Here is the list of questions I used:

  1. Are you licensed and Bonded? (I wouldn’t consider a GC was wasn’t!)
  2. Will you sign an Independent Contractor Agreement? (I don’t want contractor employees at this point)
  3. Do you create Statements of Work and Detailed Specifications as part of your bids? (Contracts are important!)
  4. Where are you located? (If I need someone on short notice, I don’t want someone who has to drive 60 minutes)
  5. What types of projects would you be qualified to do and interested in doing? Purely cosmetic? Basic Remodeling? Major Rehab? Structural? (You want the right person for the right job!)
  6. Do you know how to pull permits? (I’m won’t be doing that myself)
  7. Do you hire subs? (Saves me the effort of finding all the workers myself and allow me to get a smaller number of bids)
  8. What contracting areas are you qualified to perform work or hire subs? Plumbing, Electrical, Roofing, Carpentry, Exterior, Landscaping, etc? (Jack of all trades is good for a GC)
  9. What contracting areas would you be able to estimate material and labor costs for houses I’m considering purchasing? Plumbing, Electrical, Roofing, Carpentry, Exterior, Landscaping, etc? (I don’t want to have to bring more than one guy out to get an estimate)
  10. If you got one of my projects, what part of the work will you be doing yourself vs sub-contracting out?(The more he does himself, the fewer people I’ll likely be paying for)
  11. Have you ever done any rehabs for investors? (i.e,. do you understand my business needs?)
  12. How much notice would you generally need to schedule a walk-through of a property I’m considering purchasing to give a rehab estimate? (Shorter is better)
  13. How much would you charge to provide pre-purchase estimates on rehab costs? (I’m happy to pay, but I want to see what they thing they’re worth)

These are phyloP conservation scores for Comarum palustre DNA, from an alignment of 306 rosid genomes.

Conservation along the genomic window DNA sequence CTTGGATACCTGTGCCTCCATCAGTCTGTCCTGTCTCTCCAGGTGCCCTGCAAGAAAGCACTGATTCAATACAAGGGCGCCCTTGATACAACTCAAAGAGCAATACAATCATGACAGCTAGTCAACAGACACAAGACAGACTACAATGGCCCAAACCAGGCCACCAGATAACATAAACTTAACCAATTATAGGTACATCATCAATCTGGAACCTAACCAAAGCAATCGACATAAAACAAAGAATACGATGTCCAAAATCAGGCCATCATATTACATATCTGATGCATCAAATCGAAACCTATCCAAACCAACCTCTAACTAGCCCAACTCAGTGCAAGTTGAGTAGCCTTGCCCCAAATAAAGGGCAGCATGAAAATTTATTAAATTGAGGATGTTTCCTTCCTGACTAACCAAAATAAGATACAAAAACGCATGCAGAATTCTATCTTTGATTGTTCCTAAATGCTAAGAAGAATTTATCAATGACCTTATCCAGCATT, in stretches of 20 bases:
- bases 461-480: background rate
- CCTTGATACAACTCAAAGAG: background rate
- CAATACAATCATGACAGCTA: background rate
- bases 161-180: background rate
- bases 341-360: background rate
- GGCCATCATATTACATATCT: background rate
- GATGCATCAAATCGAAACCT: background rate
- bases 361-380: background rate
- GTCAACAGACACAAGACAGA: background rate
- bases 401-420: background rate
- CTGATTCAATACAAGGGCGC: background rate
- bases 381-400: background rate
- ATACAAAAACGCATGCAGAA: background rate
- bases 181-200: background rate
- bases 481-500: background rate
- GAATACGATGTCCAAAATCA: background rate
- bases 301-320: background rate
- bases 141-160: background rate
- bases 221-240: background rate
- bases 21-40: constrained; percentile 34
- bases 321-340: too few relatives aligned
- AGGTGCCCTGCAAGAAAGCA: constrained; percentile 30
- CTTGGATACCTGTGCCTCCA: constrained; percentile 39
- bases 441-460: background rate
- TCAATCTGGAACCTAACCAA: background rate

14. Would you be able to provide references upon request? (I will check them before giving them a job)

After asking those questions of each of the GCs that contacted me, I was able to narrow the field down to a few that I think I’d work well with. I even had the opportunity to bring one of them out to a house I was looking at this weekend to get an estimate. More on that in a future post…

5 responses to “Finding a General Contractor”

  1. Don says:

    Where did you post this request for contacts?

  2. J Scott says:


    All told, I probably got about 50 responses from contractors, and have found some very good ones (as best I can judge by meeting them and asking them questions)…

  3. Matt M says:

    What’s your feeling regarding requesting the GCs fill out your questions by email b/f meeting them? Or, do you find it advantageous to meet in person and ask questions?

  4. J Scott says:

    Matt –
    I would at least talk to the GCs on the phone first. You’d be surprised how much information you can glean (good and bad) from a simple phone call. If it goes well, then meet at the property.

  5. Matt M says:

    I just read the first half of your book, which actually answered my question. Great book and thanks for your reply.